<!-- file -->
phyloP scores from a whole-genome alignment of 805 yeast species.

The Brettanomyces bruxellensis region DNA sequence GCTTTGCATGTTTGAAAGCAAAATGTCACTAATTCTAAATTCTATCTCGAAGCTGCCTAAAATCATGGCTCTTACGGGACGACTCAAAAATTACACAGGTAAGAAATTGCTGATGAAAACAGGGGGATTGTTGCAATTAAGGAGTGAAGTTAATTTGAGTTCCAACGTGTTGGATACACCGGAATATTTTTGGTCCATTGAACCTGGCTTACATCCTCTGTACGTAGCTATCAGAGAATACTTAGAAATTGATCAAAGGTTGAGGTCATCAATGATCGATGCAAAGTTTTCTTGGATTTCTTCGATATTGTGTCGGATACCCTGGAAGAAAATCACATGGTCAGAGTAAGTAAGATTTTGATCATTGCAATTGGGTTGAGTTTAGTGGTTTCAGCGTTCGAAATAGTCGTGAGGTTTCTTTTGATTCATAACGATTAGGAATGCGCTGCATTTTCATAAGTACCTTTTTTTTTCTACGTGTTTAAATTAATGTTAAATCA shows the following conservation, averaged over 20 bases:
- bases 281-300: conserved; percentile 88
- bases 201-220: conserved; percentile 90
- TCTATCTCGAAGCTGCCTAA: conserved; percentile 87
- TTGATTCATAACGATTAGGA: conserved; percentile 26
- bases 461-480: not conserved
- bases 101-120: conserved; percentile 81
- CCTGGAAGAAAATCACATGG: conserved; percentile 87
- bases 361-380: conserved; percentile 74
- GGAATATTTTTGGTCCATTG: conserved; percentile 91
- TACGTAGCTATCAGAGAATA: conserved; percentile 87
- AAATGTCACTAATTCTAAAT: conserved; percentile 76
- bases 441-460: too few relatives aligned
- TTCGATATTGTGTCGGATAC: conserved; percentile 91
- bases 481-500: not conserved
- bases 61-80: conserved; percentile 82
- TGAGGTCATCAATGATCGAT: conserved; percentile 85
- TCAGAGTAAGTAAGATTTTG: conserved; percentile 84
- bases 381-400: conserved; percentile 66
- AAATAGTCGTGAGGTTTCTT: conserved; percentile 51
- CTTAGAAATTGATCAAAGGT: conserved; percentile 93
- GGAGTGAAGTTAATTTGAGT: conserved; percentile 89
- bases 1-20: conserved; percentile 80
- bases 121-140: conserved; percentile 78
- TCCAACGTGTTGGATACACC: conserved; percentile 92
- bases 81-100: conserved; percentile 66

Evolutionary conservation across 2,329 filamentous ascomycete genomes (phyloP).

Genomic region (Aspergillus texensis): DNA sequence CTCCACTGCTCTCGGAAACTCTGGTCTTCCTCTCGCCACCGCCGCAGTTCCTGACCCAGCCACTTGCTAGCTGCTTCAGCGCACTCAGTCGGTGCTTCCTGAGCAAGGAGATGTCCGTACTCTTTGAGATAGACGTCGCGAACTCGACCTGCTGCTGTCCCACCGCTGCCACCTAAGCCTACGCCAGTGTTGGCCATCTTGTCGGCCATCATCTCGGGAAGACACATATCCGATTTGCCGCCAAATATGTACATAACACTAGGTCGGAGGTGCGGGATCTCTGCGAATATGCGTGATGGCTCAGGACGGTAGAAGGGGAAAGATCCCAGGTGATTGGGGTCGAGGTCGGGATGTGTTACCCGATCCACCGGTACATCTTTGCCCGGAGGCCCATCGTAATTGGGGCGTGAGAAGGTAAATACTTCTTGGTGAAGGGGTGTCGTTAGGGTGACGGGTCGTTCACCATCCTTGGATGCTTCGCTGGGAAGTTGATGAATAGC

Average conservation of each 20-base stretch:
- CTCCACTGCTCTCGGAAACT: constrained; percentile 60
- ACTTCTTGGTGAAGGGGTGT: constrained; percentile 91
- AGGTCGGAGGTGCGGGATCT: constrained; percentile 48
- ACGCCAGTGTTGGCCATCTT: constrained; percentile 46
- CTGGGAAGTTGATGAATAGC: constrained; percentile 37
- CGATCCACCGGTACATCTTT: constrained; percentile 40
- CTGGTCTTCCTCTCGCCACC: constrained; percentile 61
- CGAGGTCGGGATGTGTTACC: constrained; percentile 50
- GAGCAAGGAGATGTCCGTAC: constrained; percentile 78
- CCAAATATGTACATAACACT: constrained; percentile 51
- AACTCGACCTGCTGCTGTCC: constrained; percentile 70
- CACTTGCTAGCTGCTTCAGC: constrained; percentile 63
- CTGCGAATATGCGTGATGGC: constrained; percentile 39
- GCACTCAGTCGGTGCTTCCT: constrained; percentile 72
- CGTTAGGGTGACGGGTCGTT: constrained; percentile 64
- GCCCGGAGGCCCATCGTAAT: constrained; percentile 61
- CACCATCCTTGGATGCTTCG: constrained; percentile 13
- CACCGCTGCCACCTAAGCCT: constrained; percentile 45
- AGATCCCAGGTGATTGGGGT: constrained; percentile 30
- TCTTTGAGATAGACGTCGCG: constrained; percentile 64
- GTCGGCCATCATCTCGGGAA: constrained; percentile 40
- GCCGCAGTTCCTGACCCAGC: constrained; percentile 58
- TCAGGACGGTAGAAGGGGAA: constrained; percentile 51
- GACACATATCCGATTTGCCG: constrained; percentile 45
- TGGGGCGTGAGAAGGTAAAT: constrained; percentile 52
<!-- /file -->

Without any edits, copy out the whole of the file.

phyloP scores from a whole-genome alignment of 805 yeast species.

The Brettanomyces bruxellensis region DNA sequence GCTTTGCATGTTTGAAAGCAAAATGTCACTAATTCTAAATTCTATCTCGAAGCTGCCTAAAATCATGGCTCTTACGGGACGACTCAAAAATTACACAGGTAAGAAATTGCTGATGAAAACAGGGGGATTGTTGCAATTAAGGAGTGAAGTTAATTTGAGTTCCAACGTGTTGGATACACCGGAATATTTTTGGTCCATTGAACCTGGCTTACATCCTCTGTACGTAGCTATCAGAGAATACTTAGAAATTGATCAAAGGTTGAGGTCATCAATGATCGATGCAAAGTTTTCTTGGATTTCTTCGATATTGTGTCGGATACCCTGGAAGAAAATCACATGGTCAGAGTAAGTAAGATTTTGATCATTGCAATTGGGTTGAGTTTAGTGGTTTCAGCGTTCGAAATAGTCGTGAGGTTTCTTTTGATTCATAACGATTAGGAATGCGCTGCATTTTCATAAGTACCTTTTTTTTTCTACGTGTTTAAATTAATGTTAAATCA shows the following conservation, averaged over 20 bases:
- bases 281-300: conserved; percentile 88
- bases 201-220: conserved; percentile 90
- TCTATCTCGAAGCTGCCTAA: conserved; percentile 87
- TTGATTCATAACGATTAGGA: conserved; percentile 26
- bases 461-480: not conserved
- bases 101-120: conserved; percentile 81
- CCTGGAAGAAAATCACATGG: conserved; percentile 87
- bases 361-380: conserved; percentile 74
- GGAATATTTTTGGTCCATTG: conserved; percentile 91
- TACGTAGCTATCAGAGAATA: conserved; percentile 87
- AAATGTCACTAATTCTAAAT: conserved; percentile 76
- bases 441-460: too few relatives aligned
- TTCGATATTGTGTCGGATAC: conserved; percentile 91
- bases 481-500: not conserved
- bases 61-80: conserved; percentile 82
- TGAGGTCATCAATGATCGAT: conserved; percentile 85
- TCAGAGTAAGTAAGATTTTG: conserved; percentile 84
- bases 381-400: conserved; percentile 66
- AAATAGTCGTGAGGTTTCTT: conserved; percentile 51
- CTTAGAAATTGATCAAAGGT: conserved; percentile 93
- GGAGTGAAGTTAATTTGAGT: conserved; percentile 89
- bases 1-20: conserved; percentile 80
- bases 121-140: conserved; percentile 78
- TCCAACGTGTTGGATACACC: conserved; percentile 92
- bases 81-100: conserved; percentile 66

Evolutionary conservation across 2,329 filamentous ascomycete genomes (phyloP).

Genomic region (Aspergillus texensis): DNA sequence CTCCACTGCTCTCGGAAACTCTGGTCTTCCTCTCGCCACCGCCGCAGTTCCTGACCCAGCCACTTGCTAGCTGCTTCAGCGCACTCAGTCGGTGCTTCCTGAGCAAGGAGATGTCCGTACTCTTTGAGATAGACGTCGCGAACTCGACCTGCTGCTGTCCCACCGCTGCCACCTAAGCCTACGCCAGTGTTGGCCATCTTGTCGGCCATCATCTCGGGAAGACACATATCCGATTTGCCGCCAAATATGTACATAACACTAGGTCGGAGGTGCGGGATCTCTGCGAATATGCGTGATGGCTCAGGACGGTAGAAGGGGAAAGATCCCAGGTGATTGGGGTCGAGGTCGGGATGTGTTACCCGATCCACCGGTACATCTTTGCCCGGAGGCCCATCGTAATTGGGGCGTGAGAAGGTAAATACTTCTTGGTGAAGGGGTGTCGTTAGGGTGACGGGTCGTTCACCATCCTTGGATGCTTCGCTGGGAAGTTGATGAATAGC

Average conservation of each 20-base stretch:
- CTCCACTGCTCTCGGAAACT: constrained; percentile 60
- ACTTCTTGGTGAAGGGGTGT: constrained; percentile 91
- AGGTCGGAGGTGCGGGATCT: constrained; percentile 48
- ACGCCAGTGTTGGCCATCTT: constrained; percentile 46
- CTGGGAAGTTGATGAATAGC: constrained; percentile 37
- CGATCCACCGGTACATCTTT: constrained; percentile 40
- CTGGTCTTCCTCTCGCCACC: constrained; percentile 61
- CGAGGTCGGGATGTGTTACC: constrained; percentile 50
- GAGCAAGGAGATGTCCGTAC: constrained; percentile 78
- CCAAATATGTACATAACACT: constrained; percentile 51
- AACTCGACCTGCTGCTGTCC: constrained; percentile 70
- CACTTGCTAGCTGCTTCAGC: constrained; percentile 63
- CTGCGAATATGCGTGATGGC: constrained; percentile 39
- GCACTCAGTCGGTGCTTCCT: constrained; percentile 72
- CGTTAGGGTGACGGGTCGTT: constrained; percentile 64
- GCCCGGAGGCCCATCGTAAT: constrained; percentile 61
- CACCATCCTTGGATGCTTCG: constrained; percentile 13
- CACCGCTGCCACCTAAGCCT: constrained; percentile 45
- AGATCCCAGGTGATTGGGGT: constrained; percentile 30
- TCTTTGAGATAGACGTCGCG: constrained; percentile 64
- GTCGGCCATCATCTCGGGAA: constrained; percentile 40
- GCCGCAGTTCCTGACCCAGC: constrained; percentile 58
- TCAGGACGGTAGAAGGGGAA: constrained; percentile 51
- GACACATATCCGATTTGCCG: constrained; percentile 45
- TGGGGCGTGAGAAGGTAAAT: constrained; percentile 52